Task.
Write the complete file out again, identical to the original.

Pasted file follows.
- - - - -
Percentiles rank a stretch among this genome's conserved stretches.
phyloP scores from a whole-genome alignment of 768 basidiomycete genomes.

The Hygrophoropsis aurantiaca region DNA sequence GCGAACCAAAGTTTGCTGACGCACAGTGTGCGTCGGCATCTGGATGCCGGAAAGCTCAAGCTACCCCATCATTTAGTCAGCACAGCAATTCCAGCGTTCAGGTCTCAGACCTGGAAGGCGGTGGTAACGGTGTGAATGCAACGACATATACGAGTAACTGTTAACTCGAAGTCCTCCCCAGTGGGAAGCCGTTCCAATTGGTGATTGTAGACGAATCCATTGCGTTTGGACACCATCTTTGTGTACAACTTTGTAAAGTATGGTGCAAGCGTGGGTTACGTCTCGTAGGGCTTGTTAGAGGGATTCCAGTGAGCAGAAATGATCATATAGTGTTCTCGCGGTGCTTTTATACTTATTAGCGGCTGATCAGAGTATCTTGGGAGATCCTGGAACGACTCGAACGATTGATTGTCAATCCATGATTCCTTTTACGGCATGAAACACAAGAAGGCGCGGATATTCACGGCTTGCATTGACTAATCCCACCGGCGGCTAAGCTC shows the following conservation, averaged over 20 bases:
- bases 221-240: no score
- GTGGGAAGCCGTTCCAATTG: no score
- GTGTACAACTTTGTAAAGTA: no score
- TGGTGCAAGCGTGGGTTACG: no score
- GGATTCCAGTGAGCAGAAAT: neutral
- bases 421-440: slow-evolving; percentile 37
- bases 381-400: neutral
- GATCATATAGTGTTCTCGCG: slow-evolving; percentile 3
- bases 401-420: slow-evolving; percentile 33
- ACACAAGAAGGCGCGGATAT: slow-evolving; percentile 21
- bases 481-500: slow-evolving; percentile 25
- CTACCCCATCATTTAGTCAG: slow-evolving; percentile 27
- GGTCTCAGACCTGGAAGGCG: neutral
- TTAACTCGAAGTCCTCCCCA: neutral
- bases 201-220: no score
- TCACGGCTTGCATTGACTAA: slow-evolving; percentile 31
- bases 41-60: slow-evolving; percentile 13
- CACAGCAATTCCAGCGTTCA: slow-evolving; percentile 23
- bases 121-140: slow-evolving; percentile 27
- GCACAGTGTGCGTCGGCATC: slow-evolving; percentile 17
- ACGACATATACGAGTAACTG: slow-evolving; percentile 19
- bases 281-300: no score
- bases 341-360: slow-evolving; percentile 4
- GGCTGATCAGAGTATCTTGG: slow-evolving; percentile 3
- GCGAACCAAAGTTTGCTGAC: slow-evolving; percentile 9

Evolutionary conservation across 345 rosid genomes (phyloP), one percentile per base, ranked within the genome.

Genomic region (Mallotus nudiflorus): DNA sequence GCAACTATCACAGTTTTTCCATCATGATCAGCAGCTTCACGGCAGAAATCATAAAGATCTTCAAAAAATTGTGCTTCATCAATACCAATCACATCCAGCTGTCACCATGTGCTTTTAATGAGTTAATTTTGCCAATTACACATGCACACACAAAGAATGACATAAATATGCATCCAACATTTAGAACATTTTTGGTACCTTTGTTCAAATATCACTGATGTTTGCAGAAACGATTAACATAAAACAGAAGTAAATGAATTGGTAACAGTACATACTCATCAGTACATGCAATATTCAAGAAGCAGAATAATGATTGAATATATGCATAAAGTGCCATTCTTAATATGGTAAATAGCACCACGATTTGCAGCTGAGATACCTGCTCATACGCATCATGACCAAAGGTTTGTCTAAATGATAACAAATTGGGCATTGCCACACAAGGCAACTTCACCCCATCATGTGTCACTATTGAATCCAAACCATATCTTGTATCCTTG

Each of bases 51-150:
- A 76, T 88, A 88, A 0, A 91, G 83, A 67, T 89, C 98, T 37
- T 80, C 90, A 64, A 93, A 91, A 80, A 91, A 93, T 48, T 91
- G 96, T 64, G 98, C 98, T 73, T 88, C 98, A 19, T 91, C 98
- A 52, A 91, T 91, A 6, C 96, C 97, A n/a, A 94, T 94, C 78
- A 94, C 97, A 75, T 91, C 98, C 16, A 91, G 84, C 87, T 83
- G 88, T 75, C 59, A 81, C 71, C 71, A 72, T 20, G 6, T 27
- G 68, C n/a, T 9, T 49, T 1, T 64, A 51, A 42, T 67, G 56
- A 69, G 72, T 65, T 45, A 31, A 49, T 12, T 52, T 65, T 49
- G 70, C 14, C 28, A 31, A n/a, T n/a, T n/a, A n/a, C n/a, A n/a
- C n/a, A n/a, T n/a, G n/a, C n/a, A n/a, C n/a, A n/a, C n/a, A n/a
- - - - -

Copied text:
Percentiles rank a stretch among this genome's conserved stretches.
phyloP scores from a whole-genome alignment of 768 basidiomycete genomes.

The Hygrophoropsis aurantiaca region DNA sequence GCGAACCAAAGTTTGCTGACGCACAGTGTGCGTCGGCATCTGGATGCCGGAAAGCTCAAGCTACCCCATCATTTAGTCAGCACAGCAATTCCAGCGTTCAGGTCTCAGACCTGGAAGGCGGTGGTAACGGTGTGAATGCAACGACATATACGAGTAACTGTTAACTCGAAGTCCTCCCCAGTGGGAAGCCGTTCCAATTGGTGATTGTAGACGAATCCATTGCGTTTGGACACCATCTTTGTGTACAACTTTGTAAAGTATGGTGCAAGCGTGGGTTACGTCTCGTAGGGCTTGTTAGAGGGATTCCAGTGAGCAGAAATGATCATATAGTGTTCTCGCGGTGCTTTTATACTTATTAGCGGCTGATCAGAGTATCTTGGGAGATCCTGGAACGACTCGAACGATTGATTGTCAATCCATGATTCCTTTTACGGCATGAAACACAAGAAGGCGCGGATATTCACGGCTTGCATTGACTAATCCCACCGGCGGCTAAGCTC shows the following conservation, averaged over 20 bases:
- bases 221-240: no score
- GTGGGAAGCCGTTCCAATTG: no score
- GTGTACAACTTTGTAAAGTA: no score
- TGGTGCAAGCGTGGGTTACG: no score
- GGATTCCAGTGAGCAGAAAT: neutral
- bases 421-440: slow-evolving; percentile 37
- bases 381-400: neutral
- GATCATATAGTGTTCTCGCG: slow-evolving; percentile 3
- bases 401-420: slow-evolving; percentile 33
- ACACAAGAAGGCGCGGATAT: slow-evolving; percentile 21
- bases 481-500: slow-evolving; percentile 25
- CTACCCCATCATTTAGTCAG: slow-evolving; percentile 27
- GGTCTCAGACCTGGAAGGCG: neutral
- TTAACTCGAAGTCCTCCCCA: neutral
- bases 201-220: no score
- TCACGGCTTGCATTGACTAA: slow-evolving; percentile 31
- bases 41-60: slow-evolving; percentile 13
- CACAGCAATTCCAGCGTTCA: slow-evolving; percentile 23
- bases 121-140: slow-evolving; percentile 27
- GCACAGTGTGCGTCGGCATC: slow-evolving; percentile 17
- ACGACATATACGAGTAACTG: slow-evolving; percentile 19
- bases 281-300: no score
- bases 341-360: slow-evolving; percentile 4
- GGCTGATCAGAGTATCTTGG: slow-evolving; percentile 3
- GCGAACCAAAGTTTGCTGAC: slow-evolving; percentile 9

Evolutionary conservation across 345 rosid genomes (phyloP), one percentile per base, ranked within the genome.

Genomic region (Mallotus nudiflorus): DNA sequence GCAACTATCACAGTTTTTCCATCATGATCAGCAGCTTCACGGCAGAAATCATAAAGATCTTCAAAAAATTGTGCTTCATCAATACCAATCACATCCAGCTGTCACCATGTGCTTTTAATGAGTTAATTTTGCCAATTACACATGCACACACAAAGAATGACATAAATATGCATCCAACATTTAGAACATTTTTGGTACCTTTGTTCAAATATCACTGATGTTTGCAGAAACGATTAACATAAAACAGAAGTAAATGAATTGGTAACAGTACATACTCATCAGTACATGCAATATTCAAGAAGCAGAATAATGATTGAATATATGCATAAAGTGCCATTCTTAATATGGTAAATAGCACCACGATTTGCAGCTGAGATACCTGCTCATACGCATCATGACCAAAGGTTTGTCTAAATGATAACAAATTGGGCATTGCCACACAAGGCAACTTCACCCCATCATGTGTCACTATTGAATCCAAACCATATCTTGTATCCTTG

Each of bases 51-150:
- A 76, T 88, A 88, A 0, A 91, G 83, A 67, T 89, C 98, T 37
- T 80, C 90, A 64, A 93, A 91, A 80, A 91, A 93, T 48, T 91
- G 96, T 64, G 98, C 98, T 73, T 88, C 98, A 19, T 91, C 98
- A 52, A 91, T 91, A 6, C 96, C 97, A n/a, A 94, T 94, C 78
- A 94, C 97, A 75, T 91, C 98, C 16, A 91, G 84, C 87, T 83
- G 88, T 75, C 59, A 81, C 71, C 71, A 72, T 20, G 6, T 27
- G 68, C n/a, T 9, T 49, T 1, T 64, A 51, A 42, T 67, G 56
- A 69, G 72, T 65, T 45, A 31, A 49, T 12, T 52, T 65, T 49
- G 70, C 14, C 28, A 31, A n/a, T n/a, T n/a, A n/a, C n/a, A n/a
- C n/a, A n/a, T n/a, G n/a, C n/a, A n/a, C n/a, A n/a, C n/a, A n/a